Embassy of the State of Kuwait), Abdel Hakim Al-Eryani (Deputy Chief of
Mission, Embassy of Yemen), Mahmoour Al- Hinaei (Deputy Chief of Mission,
Embassy of the Sultan of Oman), Ms. Laila Alaoui (PR Counselor, Embassy of the
King of Morocco), and Ashraf Salama (Deputy Chief of Mission, Embassy of the
Arab Republic of Egypt).
In a column posted at The Moral Majority Coalition's
website, Falwell pointed out that this was the first small step in what he saw
as a long process: "We all agreed that this would not be the last meeting.
We promised that this dialogue would continue, that we were willing to visit
their countries, meet their people, and attempt to continue the conversation to
build a more peaceful future for our children and theirs. . . . This truly was
a historic meeting."
Jonathan Falwell is the executive vice president of
spiritual affairs at Liberty University -- the school his father founded -- and
was recently named senior pastor of Thomas Road Baptist Church in Lynchburg,
Va., where his father held forth for more than 50 years. In addition to his new
column at WorldNetDaily, Falwell has been contributing to NewsMax.com,
another right wing online news service.
In mid-June Falwell participated in "The Jamestown
Quadricentennial" -- an alternative commemoration of the founding of the
Jamestown colony 400 years ago -- an event described by the Americans United
for Separation of Church and State blog as "a Christian Reconstructionist
gathering." The six-day celebration "provided platforms for a slew of
Christian Reconstructionists," including American Vision founder Gary
DeMar and Doug Philips, the son of Conservative Caucus and Constitution Party
founder Howard Philips and who is the head of Vision Forum.
Americans United pointed out that when Jonathan Falwell
quoted a speech written by his father Jerry, he "regurgitated the
Religious Right's seriously flawed talking pints on American history."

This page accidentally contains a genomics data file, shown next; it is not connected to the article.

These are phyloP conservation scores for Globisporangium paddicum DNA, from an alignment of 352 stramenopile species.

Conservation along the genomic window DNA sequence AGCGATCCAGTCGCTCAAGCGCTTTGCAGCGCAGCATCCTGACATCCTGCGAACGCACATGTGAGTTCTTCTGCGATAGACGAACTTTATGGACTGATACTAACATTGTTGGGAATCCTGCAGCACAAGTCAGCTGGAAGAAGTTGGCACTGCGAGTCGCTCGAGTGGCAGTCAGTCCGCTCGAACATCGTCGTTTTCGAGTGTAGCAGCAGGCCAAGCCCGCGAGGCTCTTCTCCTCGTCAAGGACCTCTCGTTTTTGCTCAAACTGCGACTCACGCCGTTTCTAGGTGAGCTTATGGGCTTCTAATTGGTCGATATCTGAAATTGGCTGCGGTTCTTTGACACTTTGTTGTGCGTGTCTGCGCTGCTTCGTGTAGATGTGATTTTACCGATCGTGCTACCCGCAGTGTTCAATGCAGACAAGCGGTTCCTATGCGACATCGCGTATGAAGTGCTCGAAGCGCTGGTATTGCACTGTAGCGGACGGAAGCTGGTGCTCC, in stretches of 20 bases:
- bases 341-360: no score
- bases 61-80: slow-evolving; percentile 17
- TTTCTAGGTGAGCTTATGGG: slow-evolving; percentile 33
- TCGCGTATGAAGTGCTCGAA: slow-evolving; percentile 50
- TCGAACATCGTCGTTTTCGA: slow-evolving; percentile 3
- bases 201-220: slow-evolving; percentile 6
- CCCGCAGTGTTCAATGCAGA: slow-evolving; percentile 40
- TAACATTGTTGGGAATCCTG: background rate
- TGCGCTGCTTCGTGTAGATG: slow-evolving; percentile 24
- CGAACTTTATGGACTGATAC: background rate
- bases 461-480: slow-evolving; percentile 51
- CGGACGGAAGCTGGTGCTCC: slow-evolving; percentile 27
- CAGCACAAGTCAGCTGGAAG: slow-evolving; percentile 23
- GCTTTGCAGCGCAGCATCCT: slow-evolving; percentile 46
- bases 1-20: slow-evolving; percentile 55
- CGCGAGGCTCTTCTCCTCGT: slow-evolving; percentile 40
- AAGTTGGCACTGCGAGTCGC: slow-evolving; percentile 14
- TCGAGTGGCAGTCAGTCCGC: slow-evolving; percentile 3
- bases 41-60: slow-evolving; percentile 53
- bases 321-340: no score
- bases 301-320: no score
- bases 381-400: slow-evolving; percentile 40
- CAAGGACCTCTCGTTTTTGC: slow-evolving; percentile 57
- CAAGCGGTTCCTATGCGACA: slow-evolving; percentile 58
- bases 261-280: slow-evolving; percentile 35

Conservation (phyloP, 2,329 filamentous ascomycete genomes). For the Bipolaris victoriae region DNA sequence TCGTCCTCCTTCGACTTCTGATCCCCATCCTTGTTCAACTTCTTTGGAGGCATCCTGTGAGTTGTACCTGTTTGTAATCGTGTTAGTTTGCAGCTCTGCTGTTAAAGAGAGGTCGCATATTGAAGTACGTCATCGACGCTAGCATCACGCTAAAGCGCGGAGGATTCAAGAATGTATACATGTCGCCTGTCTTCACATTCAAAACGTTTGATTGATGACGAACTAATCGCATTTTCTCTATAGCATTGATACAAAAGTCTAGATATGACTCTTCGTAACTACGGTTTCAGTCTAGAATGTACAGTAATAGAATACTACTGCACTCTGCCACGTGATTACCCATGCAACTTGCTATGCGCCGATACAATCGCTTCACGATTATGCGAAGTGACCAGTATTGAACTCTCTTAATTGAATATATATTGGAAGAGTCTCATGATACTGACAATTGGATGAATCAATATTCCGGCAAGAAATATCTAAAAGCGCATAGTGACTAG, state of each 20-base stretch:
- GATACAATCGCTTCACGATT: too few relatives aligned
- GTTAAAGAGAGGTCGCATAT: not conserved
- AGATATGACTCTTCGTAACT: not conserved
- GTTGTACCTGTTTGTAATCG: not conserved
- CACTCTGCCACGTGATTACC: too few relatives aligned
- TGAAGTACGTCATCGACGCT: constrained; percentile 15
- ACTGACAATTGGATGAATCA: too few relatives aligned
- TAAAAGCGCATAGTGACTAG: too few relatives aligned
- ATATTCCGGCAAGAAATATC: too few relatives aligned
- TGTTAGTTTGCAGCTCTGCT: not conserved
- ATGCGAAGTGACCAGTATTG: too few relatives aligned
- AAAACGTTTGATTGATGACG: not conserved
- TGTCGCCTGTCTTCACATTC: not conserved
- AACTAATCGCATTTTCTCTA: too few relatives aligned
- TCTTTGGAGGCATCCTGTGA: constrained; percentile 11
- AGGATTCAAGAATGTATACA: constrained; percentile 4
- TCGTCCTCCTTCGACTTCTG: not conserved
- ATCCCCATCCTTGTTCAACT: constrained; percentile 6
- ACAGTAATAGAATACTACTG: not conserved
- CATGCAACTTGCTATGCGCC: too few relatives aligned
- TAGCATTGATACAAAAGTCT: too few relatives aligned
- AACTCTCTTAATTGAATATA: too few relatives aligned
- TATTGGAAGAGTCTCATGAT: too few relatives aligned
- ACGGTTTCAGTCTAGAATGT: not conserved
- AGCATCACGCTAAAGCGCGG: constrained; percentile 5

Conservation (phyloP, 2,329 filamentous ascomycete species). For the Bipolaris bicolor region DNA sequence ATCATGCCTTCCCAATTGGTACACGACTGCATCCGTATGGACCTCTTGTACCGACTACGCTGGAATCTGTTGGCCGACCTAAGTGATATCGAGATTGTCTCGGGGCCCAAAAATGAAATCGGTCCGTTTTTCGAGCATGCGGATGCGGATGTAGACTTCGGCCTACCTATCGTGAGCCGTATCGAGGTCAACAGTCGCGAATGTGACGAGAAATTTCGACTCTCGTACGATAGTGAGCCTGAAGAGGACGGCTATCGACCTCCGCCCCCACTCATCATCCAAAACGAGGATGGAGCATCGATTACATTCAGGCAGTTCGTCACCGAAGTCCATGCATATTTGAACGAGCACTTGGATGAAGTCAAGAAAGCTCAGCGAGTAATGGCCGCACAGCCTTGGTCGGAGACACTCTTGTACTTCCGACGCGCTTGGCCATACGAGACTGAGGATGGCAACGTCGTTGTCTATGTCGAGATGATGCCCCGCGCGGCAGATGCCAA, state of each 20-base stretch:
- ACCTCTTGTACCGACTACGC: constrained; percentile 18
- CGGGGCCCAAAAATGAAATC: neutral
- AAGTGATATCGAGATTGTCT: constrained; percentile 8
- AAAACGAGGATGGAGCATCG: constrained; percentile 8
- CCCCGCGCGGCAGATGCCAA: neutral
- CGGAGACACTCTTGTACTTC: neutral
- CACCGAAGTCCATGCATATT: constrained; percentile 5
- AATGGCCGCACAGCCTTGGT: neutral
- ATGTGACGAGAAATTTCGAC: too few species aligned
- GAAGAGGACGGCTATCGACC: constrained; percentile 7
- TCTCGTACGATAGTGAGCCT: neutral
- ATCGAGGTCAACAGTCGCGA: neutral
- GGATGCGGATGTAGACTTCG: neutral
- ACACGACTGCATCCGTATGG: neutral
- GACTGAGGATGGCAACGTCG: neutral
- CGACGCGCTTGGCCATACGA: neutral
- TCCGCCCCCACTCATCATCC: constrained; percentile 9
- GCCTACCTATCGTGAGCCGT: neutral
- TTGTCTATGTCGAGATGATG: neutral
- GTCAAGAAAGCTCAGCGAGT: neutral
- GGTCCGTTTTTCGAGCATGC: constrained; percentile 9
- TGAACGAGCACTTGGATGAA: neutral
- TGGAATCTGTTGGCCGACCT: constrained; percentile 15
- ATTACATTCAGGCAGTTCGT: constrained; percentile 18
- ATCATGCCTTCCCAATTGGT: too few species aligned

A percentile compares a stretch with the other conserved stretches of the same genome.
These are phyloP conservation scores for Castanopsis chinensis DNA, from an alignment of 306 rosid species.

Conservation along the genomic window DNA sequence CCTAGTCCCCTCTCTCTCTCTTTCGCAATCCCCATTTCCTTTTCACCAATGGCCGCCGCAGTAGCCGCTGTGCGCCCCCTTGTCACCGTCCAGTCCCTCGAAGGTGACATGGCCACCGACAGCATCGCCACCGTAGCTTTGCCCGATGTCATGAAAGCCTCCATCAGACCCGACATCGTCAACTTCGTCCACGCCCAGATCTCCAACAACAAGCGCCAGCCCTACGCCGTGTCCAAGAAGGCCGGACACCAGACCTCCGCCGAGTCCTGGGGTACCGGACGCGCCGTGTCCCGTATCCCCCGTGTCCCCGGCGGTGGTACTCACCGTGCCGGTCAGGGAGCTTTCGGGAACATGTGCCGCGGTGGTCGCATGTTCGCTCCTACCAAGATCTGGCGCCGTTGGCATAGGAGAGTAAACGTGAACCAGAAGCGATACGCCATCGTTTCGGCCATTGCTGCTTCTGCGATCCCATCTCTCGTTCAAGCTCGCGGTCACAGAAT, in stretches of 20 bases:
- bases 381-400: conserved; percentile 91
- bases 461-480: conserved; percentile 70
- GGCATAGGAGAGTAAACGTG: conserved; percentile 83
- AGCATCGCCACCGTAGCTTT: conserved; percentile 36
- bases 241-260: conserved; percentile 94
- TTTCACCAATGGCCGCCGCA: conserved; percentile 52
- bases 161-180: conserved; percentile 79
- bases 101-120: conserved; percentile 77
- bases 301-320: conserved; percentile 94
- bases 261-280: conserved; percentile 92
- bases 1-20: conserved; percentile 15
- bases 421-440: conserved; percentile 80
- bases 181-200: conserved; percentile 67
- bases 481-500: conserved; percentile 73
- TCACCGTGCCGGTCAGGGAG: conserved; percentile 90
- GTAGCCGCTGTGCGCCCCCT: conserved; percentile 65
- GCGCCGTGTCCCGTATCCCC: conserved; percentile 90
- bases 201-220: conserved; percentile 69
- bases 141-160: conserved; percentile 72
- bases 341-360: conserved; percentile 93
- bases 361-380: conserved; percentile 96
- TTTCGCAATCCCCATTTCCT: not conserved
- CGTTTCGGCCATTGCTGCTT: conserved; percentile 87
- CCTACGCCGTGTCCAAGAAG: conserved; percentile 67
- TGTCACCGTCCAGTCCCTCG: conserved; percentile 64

Falwell maintained that it was necessary to fight efforts by "those who
want to ignore, or rewrite, our nation's Christian heritage."
In an interview with Newsweek's Alexandra Gekas
published in May, Jonathan commented on his father's legacy, his own future
involvement in politics, and President Bush's record. His father was "an
irreplaceable man," Falwell said. "God used him in incredible ways
and I don't think that I can fill his shoes. God gave me certain skills, so I
am going to stand up and do what God has equipped me to do, but filling his
shoes is not something that I, or I believe anyone else, could do."
Gekas asked him whether he "plan[ed] to be a political
leader [like his father] as well as a religious one. Falwell said that his
father 'was the forefather of the religious right,' and that 'there are many
people speaking for the church,'" these days. He intended "to speak
out on issues like he [his father] did from the pulpit, but with regard to
politics I think his level of involvement is not as much needed today as 20 to
30 years ago when he started."
He then proceeded to reject the idea of the separation of
church and state saying that "the word separation is not in the
constitution," and that it is "important for the church, but the
separation clause that everyone claims is there doesn't exist."
The interview closed with Falwell praising the job that
President Bush has done in keeping his "promises" to the American
people. According to Falwell, Bush has kept his promises to "defend our
freedoms, to protect us and to lead us . . ." Falwell added that Bush has
done an "amazing" job "protecting our country against terrorism,"
and he said that "he is against abortion and partial-birth abortion and he
did that and it [the partial-birth abortion ban] went through the courts and
the Supreme Court."
Americans United's blog post on Jonathan Falwell was
headlined "Reconstructing History: Is Jonathan Falwell More Rad Than
Dad?" The post concluded by asking whether Falwell's appearance at the
Christian Reconstructionist-organized Jamestown event was revelatory "of
his religious political agenda."
"Christian Reconstructionists occupy the farthest
fringes of the already radical Religious Right," Americans United's blog
pointed out. "They call for fundamentalist Christianity to govern all
facets of life in America. They see a society where women are subservient to
men and where gays and others considered heretics are suppressed. In a
nutshell, Reconstructionists want to replace democracy with a harsh theocracy.
Is it possible that Jonathan's viewpoint is even more radical than his
Berkowitz is a longtime observer of the conservative movement and a frequent
writer for Media Transparency.
He documents the strategies, players, institutions, victories and defeats of
the American Right.